Ver anterior:
Social Justice in the EU – INDEX REPORT 2017 / Health & Access

martes, 12 de diciembre de 2017

Abilify MyCite, ethical questions...


  • ABILIFY MYCITE (aripiprazole tablets with sensor) is a drug-device combination product comprised of Otsuka’s oral aripiprazole tablets embedded with an Ingestible Event Marker (IEM) sensor. The ABILIFY MYCITE System includes: ABILIFY MYCITE, the MYCITE® Patch (wearable sensor); the MYCITE APP (a smartphone application); and web-based portals for healthcare providers and caregivers
  • The system records medication ingestion and communicates it to the patient and healthcare provider. In addition, it can collect data on activity level, as well as self-reported rest and mood which, with patient consent, can be shared with the healthcare provider and selected members of the family and care team
  • The system provides an objective summary of drug ingestion over time, to help enhance collaboration with healthcare providers who treat patients with certain serious mental illnesses (Más)

The ‘smart pill’ for schizophrenia and bipolar disorder raises tricky ethical questions

Smart pills” that can track whether or when you’ve taken your medication might be helpful for some people.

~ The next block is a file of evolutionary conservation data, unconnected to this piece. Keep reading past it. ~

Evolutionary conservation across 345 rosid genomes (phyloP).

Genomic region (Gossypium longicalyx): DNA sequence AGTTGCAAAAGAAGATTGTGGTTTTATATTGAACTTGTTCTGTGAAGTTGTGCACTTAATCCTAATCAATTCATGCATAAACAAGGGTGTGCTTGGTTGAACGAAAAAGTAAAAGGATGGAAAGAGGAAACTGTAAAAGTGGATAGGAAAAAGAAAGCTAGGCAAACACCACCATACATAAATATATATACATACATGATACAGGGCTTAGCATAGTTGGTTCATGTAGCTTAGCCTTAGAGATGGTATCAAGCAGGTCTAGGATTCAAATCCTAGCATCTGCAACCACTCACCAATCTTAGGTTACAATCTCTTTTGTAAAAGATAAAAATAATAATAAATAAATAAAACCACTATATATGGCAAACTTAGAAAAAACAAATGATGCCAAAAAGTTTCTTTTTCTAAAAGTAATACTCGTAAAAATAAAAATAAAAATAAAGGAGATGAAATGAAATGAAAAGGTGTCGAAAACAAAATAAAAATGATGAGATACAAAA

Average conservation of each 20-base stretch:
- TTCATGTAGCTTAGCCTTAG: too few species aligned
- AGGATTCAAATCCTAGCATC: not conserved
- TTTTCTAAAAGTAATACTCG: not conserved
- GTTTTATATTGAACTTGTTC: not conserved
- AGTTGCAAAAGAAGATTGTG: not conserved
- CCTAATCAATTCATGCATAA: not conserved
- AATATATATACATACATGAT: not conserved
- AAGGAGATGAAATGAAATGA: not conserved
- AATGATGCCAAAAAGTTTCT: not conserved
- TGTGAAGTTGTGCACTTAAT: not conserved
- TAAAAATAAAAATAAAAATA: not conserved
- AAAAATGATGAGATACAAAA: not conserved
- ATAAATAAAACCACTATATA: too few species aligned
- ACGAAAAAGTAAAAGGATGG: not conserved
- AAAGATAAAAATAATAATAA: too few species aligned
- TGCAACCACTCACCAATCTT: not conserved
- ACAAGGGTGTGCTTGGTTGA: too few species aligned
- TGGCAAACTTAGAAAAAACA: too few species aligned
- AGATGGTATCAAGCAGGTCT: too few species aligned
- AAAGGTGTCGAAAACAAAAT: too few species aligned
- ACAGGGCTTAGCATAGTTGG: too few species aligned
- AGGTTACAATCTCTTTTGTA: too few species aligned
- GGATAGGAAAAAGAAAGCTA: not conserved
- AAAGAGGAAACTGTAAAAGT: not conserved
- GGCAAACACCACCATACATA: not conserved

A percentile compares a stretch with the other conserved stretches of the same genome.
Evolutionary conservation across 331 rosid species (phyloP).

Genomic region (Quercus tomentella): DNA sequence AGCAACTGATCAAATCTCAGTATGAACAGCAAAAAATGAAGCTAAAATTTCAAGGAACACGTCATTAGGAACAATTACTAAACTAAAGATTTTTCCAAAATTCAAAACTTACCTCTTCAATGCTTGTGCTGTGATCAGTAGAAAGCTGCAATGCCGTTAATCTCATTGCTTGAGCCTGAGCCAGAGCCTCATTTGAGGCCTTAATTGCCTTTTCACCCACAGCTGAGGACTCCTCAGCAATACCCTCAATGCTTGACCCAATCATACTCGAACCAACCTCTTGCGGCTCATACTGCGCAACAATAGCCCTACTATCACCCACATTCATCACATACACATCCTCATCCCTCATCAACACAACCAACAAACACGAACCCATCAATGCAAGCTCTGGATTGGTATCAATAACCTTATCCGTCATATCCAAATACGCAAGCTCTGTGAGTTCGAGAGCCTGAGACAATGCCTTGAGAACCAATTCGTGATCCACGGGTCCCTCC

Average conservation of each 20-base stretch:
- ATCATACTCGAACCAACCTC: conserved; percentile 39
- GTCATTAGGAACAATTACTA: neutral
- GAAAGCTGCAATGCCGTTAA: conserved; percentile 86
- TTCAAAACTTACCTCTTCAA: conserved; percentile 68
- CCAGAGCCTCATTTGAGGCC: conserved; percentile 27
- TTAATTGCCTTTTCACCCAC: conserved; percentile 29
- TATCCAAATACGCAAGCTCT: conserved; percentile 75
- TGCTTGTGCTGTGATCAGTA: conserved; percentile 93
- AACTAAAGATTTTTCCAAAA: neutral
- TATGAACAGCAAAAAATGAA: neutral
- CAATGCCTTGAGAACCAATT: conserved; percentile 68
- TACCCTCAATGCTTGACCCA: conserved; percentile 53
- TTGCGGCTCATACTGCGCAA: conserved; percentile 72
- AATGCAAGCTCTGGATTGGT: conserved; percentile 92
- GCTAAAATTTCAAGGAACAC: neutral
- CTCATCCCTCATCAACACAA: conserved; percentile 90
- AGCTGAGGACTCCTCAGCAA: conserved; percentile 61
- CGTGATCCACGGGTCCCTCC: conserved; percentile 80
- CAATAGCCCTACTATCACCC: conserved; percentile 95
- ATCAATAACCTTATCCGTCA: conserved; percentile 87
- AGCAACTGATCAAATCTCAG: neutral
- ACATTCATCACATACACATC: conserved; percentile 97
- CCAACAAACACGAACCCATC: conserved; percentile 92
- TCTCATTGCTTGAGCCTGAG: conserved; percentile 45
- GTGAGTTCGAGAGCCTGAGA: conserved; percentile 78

Unfortunately, the first smart pill approved by the Food and Drug Administration, Abilify MyCite, is a drug used to treat schizophrenia and bipolar disorder. That raises tricky ethical issues.

Decades of research and clinical experience support the fact that not taking medicines as prescribed is a significant problem across all domains of medicine. Smart pills might help people with memory problems, or those with diabetes, heart failure, or other medication-dependent conditions who want to do a better job of sticking with their prescribed regimens.

There’s no question that mental illness kills people and shortens lives, and that medications can be helpful. The World Health Organization identifies mental illness as a major contributor to the global burden of disease. Episodes of psychosis, which are common among individuals who do not take appropriate psychiatric medications, put them in additional danger by actually damaging the brain and increasing the risk of their harming themselves or others.